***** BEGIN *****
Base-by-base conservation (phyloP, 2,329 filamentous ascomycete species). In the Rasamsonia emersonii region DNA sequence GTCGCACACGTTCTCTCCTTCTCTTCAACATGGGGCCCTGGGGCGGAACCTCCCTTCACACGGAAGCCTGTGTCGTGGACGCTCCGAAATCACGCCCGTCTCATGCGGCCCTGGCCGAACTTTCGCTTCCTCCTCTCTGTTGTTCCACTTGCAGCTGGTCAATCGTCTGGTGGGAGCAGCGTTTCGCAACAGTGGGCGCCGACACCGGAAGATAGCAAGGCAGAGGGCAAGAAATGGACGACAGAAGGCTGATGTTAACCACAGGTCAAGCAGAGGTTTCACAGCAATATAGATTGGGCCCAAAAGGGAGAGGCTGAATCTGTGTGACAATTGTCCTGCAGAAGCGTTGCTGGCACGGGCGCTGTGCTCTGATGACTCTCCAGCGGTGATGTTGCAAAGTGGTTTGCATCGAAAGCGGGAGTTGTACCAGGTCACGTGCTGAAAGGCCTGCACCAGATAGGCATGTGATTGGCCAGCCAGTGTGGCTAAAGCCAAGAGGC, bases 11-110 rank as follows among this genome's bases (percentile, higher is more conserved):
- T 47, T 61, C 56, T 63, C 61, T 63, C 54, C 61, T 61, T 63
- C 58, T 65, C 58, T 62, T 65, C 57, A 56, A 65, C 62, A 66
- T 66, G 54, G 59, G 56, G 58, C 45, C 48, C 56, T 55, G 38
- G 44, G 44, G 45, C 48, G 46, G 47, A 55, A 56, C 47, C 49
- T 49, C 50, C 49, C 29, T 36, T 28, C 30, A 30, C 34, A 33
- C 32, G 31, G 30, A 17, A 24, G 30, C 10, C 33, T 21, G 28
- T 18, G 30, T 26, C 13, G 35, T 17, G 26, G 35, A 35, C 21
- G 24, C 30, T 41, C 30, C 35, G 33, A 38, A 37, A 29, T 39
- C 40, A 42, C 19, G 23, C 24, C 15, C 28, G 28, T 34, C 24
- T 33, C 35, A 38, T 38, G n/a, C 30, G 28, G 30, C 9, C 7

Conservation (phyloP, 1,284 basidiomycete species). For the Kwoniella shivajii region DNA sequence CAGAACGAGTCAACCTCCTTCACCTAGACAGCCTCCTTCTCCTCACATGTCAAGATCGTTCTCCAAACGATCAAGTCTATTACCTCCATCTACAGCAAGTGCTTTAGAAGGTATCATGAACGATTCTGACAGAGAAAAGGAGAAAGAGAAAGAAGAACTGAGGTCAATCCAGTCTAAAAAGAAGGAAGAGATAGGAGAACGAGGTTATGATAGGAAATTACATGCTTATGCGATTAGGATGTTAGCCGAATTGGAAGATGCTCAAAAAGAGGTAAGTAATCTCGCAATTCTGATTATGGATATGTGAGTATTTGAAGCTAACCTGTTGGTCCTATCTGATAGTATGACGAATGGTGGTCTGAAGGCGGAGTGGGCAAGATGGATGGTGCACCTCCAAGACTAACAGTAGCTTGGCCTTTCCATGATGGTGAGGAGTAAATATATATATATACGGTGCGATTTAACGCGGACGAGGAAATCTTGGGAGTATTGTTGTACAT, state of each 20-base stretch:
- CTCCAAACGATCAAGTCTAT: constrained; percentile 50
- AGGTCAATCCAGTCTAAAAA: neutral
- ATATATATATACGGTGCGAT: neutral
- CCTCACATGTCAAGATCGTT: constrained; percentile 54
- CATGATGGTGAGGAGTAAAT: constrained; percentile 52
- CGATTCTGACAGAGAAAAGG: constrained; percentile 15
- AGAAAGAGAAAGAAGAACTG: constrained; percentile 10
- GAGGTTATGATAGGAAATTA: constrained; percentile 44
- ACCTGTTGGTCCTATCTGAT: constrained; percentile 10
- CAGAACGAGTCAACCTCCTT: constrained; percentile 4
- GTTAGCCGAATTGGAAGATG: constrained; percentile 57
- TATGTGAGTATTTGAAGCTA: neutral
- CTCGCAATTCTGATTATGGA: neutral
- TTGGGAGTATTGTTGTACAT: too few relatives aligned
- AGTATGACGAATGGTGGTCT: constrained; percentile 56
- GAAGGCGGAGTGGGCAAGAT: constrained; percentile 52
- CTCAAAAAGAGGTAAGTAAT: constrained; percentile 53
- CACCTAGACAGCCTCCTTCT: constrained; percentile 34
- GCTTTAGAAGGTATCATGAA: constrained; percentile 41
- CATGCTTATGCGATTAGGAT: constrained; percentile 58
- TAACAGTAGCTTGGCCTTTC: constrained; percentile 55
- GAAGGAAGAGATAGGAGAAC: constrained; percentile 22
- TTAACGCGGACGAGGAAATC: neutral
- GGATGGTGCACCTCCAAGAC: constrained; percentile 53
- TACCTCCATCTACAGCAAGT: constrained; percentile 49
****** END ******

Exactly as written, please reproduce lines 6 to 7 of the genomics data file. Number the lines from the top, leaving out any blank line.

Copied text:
- T 49, C 50, C 49, C 29, T 36, T 28, C 30, A 30, C 34, A 33
- C 32, G 31, G 30, A 17, A 24, G 30, C 10, C 33, T 21, G 28